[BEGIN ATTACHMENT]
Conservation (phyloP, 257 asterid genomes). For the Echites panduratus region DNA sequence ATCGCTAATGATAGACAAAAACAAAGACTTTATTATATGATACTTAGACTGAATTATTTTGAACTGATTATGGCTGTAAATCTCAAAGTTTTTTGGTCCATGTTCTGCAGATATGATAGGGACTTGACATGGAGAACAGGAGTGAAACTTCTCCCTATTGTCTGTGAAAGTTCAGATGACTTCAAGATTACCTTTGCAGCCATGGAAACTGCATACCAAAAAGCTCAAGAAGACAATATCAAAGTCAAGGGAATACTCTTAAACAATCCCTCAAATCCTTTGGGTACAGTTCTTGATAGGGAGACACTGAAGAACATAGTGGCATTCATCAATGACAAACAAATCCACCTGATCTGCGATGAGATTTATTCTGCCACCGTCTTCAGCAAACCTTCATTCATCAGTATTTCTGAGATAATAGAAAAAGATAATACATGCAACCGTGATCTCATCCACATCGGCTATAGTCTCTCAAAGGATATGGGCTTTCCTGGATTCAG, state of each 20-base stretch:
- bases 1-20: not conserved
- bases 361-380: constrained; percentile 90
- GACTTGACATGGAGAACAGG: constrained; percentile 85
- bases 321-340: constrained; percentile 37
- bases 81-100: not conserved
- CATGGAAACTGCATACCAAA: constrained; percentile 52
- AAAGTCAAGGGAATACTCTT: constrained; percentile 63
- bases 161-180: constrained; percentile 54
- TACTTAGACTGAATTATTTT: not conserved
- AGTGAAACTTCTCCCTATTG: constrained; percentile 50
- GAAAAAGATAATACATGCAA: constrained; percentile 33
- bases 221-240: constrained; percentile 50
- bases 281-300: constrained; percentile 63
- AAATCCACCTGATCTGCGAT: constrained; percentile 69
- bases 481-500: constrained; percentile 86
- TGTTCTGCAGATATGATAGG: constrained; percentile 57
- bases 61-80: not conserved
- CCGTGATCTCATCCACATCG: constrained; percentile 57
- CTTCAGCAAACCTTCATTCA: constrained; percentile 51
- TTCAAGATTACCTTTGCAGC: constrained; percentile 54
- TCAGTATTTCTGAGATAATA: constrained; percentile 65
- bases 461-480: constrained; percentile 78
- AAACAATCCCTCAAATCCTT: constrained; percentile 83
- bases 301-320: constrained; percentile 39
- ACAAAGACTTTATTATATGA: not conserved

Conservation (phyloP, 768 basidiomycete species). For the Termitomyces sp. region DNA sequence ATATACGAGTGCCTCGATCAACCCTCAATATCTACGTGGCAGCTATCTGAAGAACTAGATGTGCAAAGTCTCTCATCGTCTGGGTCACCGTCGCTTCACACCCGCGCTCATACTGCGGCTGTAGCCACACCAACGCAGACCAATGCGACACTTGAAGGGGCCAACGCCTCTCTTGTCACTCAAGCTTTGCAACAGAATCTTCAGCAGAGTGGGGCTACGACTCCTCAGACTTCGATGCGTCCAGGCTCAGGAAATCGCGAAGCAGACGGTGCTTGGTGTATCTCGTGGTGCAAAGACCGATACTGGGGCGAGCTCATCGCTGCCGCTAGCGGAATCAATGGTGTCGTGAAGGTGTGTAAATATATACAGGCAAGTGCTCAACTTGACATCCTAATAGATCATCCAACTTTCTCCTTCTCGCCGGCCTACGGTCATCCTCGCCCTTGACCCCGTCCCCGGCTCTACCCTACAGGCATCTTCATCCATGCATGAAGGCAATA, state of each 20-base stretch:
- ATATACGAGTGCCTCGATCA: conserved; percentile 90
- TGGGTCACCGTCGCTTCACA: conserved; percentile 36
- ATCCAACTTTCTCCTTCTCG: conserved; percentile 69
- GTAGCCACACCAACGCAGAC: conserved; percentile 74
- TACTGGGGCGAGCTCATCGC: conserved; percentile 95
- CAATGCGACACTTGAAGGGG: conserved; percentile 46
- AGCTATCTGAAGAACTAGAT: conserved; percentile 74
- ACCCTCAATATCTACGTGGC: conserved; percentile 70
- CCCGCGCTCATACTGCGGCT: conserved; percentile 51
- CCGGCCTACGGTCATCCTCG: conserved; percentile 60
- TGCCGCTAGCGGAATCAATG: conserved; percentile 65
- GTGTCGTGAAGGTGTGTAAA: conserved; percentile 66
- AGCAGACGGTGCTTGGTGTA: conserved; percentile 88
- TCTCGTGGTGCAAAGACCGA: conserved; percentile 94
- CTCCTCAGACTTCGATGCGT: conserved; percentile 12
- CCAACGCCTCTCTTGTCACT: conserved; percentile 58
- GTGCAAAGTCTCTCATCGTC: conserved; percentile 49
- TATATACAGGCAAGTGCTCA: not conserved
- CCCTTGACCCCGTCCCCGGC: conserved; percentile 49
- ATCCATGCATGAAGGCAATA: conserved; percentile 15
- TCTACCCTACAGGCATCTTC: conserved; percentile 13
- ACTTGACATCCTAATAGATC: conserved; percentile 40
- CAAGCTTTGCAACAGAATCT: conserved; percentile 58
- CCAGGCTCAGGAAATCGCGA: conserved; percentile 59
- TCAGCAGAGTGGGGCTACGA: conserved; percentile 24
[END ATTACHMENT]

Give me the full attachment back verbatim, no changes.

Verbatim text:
Conservation (phyloP, 257 asterid genomes). For the Echites panduratus region DNA sequence ATCGCTAATGATAGACAAAAACAAAGACTTTATTATATGATACTTAGACTGAATTATTTTGAACTGATTATGGCTGTAAATCTCAAAGTTTTTTGGTCCATGTTCTGCAGATATGATAGGGACTTGACATGGAGAACAGGAGTGAAACTTCTCCCTATTGTCTGTGAAAGTTCAGATGACTTCAAGATTACCTTTGCAGCCATGGAAACTGCATACCAAAAAGCTCAAGAAGACAATATCAAAGTCAAGGGAATACTCTTAAACAATCCCTCAAATCCTTTGGGTACAGTTCTTGATAGGGAGACACTGAAGAACATAGTGGCATTCATCAATGACAAACAAATCCACCTGATCTGCGATGAGATTTATTCTGCCACCGTCTTCAGCAAACCTTCATTCATCAGTATTTCTGAGATAATAGAAAAAGATAATACATGCAACCGTGATCTCATCCACATCGGCTATAGTCTCTCAAAGGATATGGGCTTTCCTGGATTCAG, state of each 20-base stretch:
- bases 1-20: not conserved
- bases 361-380: constrained; percentile 90
- GACTTGACATGGAGAACAGG: constrained; percentile 85
- bases 321-340: constrained; percentile 37
- bases 81-100: not conserved
- CATGGAAACTGCATACCAAA: constrained; percentile 52
- AAAGTCAAGGGAATACTCTT: constrained; percentile 63
- bases 161-180: constrained; percentile 54
- TACTTAGACTGAATTATTTT: not conserved
- AGTGAAACTTCTCCCTATTG: constrained; percentile 50
- GAAAAAGATAATACATGCAA: constrained; percentile 33
- bases 221-240: constrained; percentile 50
- bases 281-300: constrained; percentile 63
- AAATCCACCTGATCTGCGAT: constrained; percentile 69
- bases 481-500: constrained; percentile 86
- TGTTCTGCAGATATGATAGG: constrained; percentile 57
- bases 61-80: not conserved
- CCGTGATCTCATCCACATCG: constrained; percentile 57
- CTTCAGCAAACCTTCATTCA: constrained; percentile 51
- TTCAAGATTACCTTTGCAGC: constrained; percentile 54
- TCAGTATTTCTGAGATAATA: constrained; percentile 65
- bases 461-480: constrained; percentile 78
- AAACAATCCCTCAAATCCTT: constrained; percentile 83
- bases 301-320: constrained; percentile 39
- ACAAAGACTTTATTATATGA: not conserved

Conservation (phyloP, 768 basidiomycete species). For the Termitomyces sp. region DNA sequence ATATACGAGTGCCTCGATCAACCCTCAATATCTACGTGGCAGCTATCTGAAGAACTAGATGTGCAAAGTCTCTCATCGTCTGGGTCACCGTCGCTTCACACCCGCGCTCATACTGCGGCTGTAGCCACACCAACGCAGACCAATGCGACACTTGAAGGGGCCAACGCCTCTCTTGTCACTCAAGCTTTGCAACAGAATCTTCAGCAGAGTGGGGCTACGACTCCTCAGACTTCGATGCGTCCAGGCTCAGGAAATCGCGAAGCAGACGGTGCTTGGTGTATCTCGTGGTGCAAAGACCGATACTGGGGCGAGCTCATCGCTGCCGCTAGCGGAATCAATGGTGTCGTGAAGGTGTGTAAATATATACAGGCAAGTGCTCAACTTGACATCCTAATAGATCATCCAACTTTCTCCTTCTCGCCGGCCTACGGTCATCCTCGCCCTTGACCCCGTCCCCGGCTCTACCCTACAGGCATCTTCATCCATGCATGAAGGCAATA, state of each 20-base stretch:
- ATATACGAGTGCCTCGATCA: conserved; percentile 90
- TGGGTCACCGTCGCTTCACA: conserved; percentile 36
- ATCCAACTTTCTCCTTCTCG: conserved; percentile 69
- GTAGCCACACCAACGCAGAC: conserved; percentile 74
- TACTGGGGCGAGCTCATCGC: conserved; percentile 95
- CAATGCGACACTTGAAGGGG: conserved; percentile 46
- AGCTATCTGAAGAACTAGAT: conserved; percentile 74
- ACCCTCAATATCTACGTGGC: conserved; percentile 70
- CCCGCGCTCATACTGCGGCT: conserved; percentile 51
- CCGGCCTACGGTCATCCTCG: conserved; percentile 60
- TGCCGCTAGCGGAATCAATG: conserved; percentile 65
- GTGTCGTGAAGGTGTGTAAA: conserved; percentile 66
- AGCAGACGGTGCTTGGTGTA: conserved; percentile 88
- TCTCGTGGTGCAAAGACCGA: conserved; percentile 94
- CTCCTCAGACTTCGATGCGT: conserved; percentile 12
- CCAACGCCTCTCTTGTCACT: conserved; percentile 58
- GTGCAAAGTCTCTCATCGTC: conserved; percentile 49
- TATATACAGGCAAGTGCTCA: not conserved
- CCCTTGACCCCGTCCCCGGC: conserved; percentile 49
- ATCCATGCATGAAGGCAATA: conserved; percentile 15
- TCTACCCTACAGGCATCTTC: conserved; percentile 13
- ACTTGACATCCTAATAGATC: conserved; percentile 40
- CAAGCTTTGCAACAGAATCT: conserved; percentile 58
- CCAGGCTCAGGAAATCGCGA: conserved; percentile 59
- TCAGCAGAGTGGGGCTACGA: conserved; percentile 24